most to death: a third, in his flight, has fallen into a merciless gang of thieves: another has paid a fine, [to avoid] corporal [punishment]: the lowest servants have treated another with the vilest indignities. Moreover, this misfortune happened to a certain person, he entirely lost his manhood. Every body said, it was with justice: Galba denied it.
But how much safer is the traffic among [women] of the second rate! I mean the freed-women: after which Sallustius is not less mad, than he who commits adultery. But if he had a mind to be good and generous, as far as his estate and reason would direct him, and as far as a man might be liberal with moderation; he would give a sufficiency, not what would bring upon himself ruin and infamy. However, he hugs himself in this one [consideration]; this he delights in, this he extols: “I meddle with no matron.” Just as Marsæus, the lover of Origo, he who gives his paternal estate and seat to an actress, says, “I never meddle with other men’s wives.” But you have with actresses, you have with common strumpets: whence your reputation derives a greater perdition, than your estate. What, is it abundantly sufficient to avoid the person, and not the [vice] which is universally noxious? To lose one’s good name, to squander a father’s effects, is in all cases an evil. What is the difference [then, with regard to yourself,] whether you sin with the person of a matron, a maiden, or a prostitute?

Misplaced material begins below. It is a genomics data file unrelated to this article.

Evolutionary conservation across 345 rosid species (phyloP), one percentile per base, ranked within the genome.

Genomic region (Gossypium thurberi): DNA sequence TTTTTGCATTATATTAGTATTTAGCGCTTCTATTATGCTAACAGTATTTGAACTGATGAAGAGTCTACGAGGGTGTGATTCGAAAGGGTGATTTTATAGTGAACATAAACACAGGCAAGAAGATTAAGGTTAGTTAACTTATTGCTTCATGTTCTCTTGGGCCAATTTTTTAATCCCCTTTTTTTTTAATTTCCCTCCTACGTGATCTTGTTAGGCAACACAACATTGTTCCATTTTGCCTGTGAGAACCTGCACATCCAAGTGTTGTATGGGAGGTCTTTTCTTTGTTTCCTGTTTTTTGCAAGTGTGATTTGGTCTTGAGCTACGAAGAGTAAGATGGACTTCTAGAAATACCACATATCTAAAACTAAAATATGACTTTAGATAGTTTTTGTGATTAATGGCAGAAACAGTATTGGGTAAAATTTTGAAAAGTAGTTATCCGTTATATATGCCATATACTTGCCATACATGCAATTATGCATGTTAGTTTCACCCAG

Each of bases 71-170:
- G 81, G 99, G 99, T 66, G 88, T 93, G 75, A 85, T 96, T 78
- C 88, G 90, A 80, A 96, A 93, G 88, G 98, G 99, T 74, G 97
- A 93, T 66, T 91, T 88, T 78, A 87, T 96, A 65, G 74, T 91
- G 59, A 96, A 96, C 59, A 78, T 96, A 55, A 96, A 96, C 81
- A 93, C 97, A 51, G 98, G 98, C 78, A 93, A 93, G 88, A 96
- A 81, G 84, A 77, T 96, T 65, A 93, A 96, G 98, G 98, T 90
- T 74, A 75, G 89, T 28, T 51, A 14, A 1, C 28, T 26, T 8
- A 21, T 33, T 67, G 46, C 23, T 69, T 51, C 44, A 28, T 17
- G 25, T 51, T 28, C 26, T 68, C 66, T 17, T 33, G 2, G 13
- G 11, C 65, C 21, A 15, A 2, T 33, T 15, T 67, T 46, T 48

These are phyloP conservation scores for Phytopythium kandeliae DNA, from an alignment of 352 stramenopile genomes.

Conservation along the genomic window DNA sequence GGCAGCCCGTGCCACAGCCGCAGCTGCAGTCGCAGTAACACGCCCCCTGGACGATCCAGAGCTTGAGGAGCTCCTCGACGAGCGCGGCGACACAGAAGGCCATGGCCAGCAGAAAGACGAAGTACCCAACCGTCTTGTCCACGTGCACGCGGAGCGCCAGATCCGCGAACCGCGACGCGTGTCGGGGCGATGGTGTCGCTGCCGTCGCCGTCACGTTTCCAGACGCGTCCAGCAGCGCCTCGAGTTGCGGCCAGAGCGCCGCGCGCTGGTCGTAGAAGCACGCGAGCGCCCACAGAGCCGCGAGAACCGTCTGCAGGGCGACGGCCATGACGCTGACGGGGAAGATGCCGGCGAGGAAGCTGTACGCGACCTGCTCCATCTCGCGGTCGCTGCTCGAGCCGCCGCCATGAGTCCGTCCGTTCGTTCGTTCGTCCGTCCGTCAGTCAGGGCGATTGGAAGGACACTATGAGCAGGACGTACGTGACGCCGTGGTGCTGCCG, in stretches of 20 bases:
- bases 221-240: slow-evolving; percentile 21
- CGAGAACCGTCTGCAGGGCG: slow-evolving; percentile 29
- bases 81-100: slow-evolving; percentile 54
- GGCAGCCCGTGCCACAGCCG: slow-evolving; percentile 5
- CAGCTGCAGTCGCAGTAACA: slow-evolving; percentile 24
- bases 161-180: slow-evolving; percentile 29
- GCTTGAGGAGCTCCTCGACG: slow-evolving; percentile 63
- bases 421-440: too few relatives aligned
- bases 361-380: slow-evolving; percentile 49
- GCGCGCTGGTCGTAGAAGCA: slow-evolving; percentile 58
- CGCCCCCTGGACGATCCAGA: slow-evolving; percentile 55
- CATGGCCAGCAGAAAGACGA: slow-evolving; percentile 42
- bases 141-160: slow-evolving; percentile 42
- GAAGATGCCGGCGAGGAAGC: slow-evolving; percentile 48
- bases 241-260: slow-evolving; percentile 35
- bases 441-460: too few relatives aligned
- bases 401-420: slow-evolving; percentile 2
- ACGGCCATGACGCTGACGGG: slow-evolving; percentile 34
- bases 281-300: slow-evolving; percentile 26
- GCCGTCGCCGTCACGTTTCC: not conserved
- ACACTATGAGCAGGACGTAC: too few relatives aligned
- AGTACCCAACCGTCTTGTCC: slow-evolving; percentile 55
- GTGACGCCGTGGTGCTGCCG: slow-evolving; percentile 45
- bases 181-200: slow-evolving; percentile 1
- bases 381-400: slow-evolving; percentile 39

Villius, the son-in-law of Sylla (by this title alone he was misled), suffered [for his commerce] with Fausta, an adequate and more than adequate punishment, by being drubbed and stabbed, while he was shut out, that Longarenus might enjoy her within. Suppose this [young man’s] mind had addressed him in the words of his appetite, perceiving such evil consequences: “What would you have? Did I ever, when my ardor was at the highest, demand a woman descended from a great consul, and covered with robes of quality?” What could he answer? Why, “the girl was